This Week’s Good Reads

morning-paper2Every week I compile a collection of interesting articles from around the web. Here’s this week’s collection.

1. “Who is Mark Rubio’s Anti-Feminist Adviser?” by Ruth Graham

Apparently Wayne Grudem is serving on Rubio’s Religious Liberty Advisory Board. I suspect it has more to do with the fact that Grudem wrote a massive tome on politics from a theological perspective, but this author suggests it’s because of Grudem’s role in the formation of CBMW. I like Rubio, not because I think he’s anti-feminist, but because he seems the most reasonable candidate in a pool if crazies, but the fact that Grudem is advising him on religious liberty is even more appealing.

2. “Primates Suspend Episcopal Church from Full Participation in the Anglican Communion” by George Conger

This was a big story last week, as the Episcopal church is suspended. We’ll see what the long-term impact of this decision is, but one can hope for some theological reformation from within will take place.

3. “The End of a Remarkable Writing and Speaking Ministry: An Update on J.I. Packer’s Health” by Justin Taylor

Dr. Packer has been diagnosed with macular degeneration in both eyes and has thus announced the end of his writing and speaking career. Packer has been a legend and stalwart in Evangelicalism for a long time and his influence has been seen in many quarters. I am grateful for my experiences with Dr. Packer’s work, not the least was his phenomenal book A Quest for Godliness which I have read through three or four times. Much thanks to God for Dr. Packer. Here Taylor quotes from Packer’s works on the perspective of aging. It’s a beautiful testimony to cap a beautiful ministry.

4. “Beyond the Booth: How Broadchurch Makes Confession Communal” by Hannah Anderson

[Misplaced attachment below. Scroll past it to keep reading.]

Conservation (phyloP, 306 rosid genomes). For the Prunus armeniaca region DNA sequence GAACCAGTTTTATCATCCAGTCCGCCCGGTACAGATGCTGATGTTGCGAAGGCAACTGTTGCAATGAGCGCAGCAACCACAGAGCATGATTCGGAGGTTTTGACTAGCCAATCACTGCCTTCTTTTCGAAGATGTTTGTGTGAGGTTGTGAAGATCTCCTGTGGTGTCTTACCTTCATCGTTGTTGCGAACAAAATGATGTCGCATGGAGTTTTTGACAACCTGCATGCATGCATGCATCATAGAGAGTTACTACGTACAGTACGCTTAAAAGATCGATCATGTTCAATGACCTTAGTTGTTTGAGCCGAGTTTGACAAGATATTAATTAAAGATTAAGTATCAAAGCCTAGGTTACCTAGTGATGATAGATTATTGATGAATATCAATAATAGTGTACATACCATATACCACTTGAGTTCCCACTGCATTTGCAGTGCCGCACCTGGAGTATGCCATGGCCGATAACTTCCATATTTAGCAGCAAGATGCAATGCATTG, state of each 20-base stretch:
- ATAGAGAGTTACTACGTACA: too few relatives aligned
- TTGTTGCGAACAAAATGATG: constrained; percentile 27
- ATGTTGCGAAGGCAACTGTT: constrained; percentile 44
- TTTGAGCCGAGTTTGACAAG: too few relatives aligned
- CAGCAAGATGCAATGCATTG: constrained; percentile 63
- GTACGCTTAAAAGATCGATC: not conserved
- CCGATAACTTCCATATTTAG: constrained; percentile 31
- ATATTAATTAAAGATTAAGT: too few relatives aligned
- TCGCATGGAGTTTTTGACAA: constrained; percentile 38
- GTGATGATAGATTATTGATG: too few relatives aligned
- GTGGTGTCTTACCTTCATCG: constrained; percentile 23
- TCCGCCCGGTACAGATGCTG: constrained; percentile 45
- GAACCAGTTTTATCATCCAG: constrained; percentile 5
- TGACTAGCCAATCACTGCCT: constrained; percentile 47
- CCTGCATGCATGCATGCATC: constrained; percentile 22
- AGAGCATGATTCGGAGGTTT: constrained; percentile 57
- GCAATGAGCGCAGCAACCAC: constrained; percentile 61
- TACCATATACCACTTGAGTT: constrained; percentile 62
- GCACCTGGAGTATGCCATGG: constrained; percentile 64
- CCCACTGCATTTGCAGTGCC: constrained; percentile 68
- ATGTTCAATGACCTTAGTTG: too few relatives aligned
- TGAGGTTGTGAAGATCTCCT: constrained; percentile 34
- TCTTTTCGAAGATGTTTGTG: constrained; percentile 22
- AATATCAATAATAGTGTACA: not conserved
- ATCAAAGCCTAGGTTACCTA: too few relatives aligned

This is a great piece on a rather brilliant BBC television show. Anderson explores the power of confession in the formation and strengthening of community life, both within the show and within reality. It’s a beautiful piece and for fans of the show it will bring another layer of depth to this insightful drama.

5. “Women…These Are Not Gospel Issues: Working” by Denise Hardy

Denise continues her series on potential distractions and divisions among Christian women. She warns us here that whether women work outside the home or not, do not have to become barriers to our communion and fellowship as believers. This is not a gospel issue. I love this series and am grateful for Denise’s discipleship of our women at CBC.

6. “Navigating Times of Transition” by Ed Stetzer

Stetzer collected a number of stories from churches and pastors on how they personally handled transitioning a new senior pastor. All of these examples are positive and impressive. These are good examples to those in full-time ministry that handing things off, or taking things up, can be done well for the glory of God and the health of the church.

7. “How Jazz Music Teaches us to Trust God” by Bethany Jenkins

Man, I love Jazz, and in this interview for The Gospel Coalition, composer and trumpeter John Raymond shares how he integrates his faith with his music.

8. “Pastor, Mind Your RBM or Risk Burnout” by Jared C. Wilson

Rest, Boundaries, and Margin. These are the three things that Wilson says every pastors needs to avoid becoming resentful, exhausted, and burnt out.

9. “A Sane Approach to the Refugee Crisis” by Alan Noble

Neither Islamophobia nor naiveté are the solution to the refugee crisis. My dear friend, and insightful thinker, Alan Noble has a better solution. Selective processing of refugees placed into thriving communities where the church can help acclimate them to new culture. I love this piece and commend it to you as a real alternative to the common extremes.

10. “Panel Discussion: ‘The Vision’ and the Danger of Chasing Our Dreams” by Jeremy Writebol

For those who think that comics can’t have any deeper value than entertainment, I encourage you to read Jeremy’s weekly column at CAPC. It is so good and in this article on Tom King’s Vision storyline he exposes the dangers of our own idolatrous pursuits.

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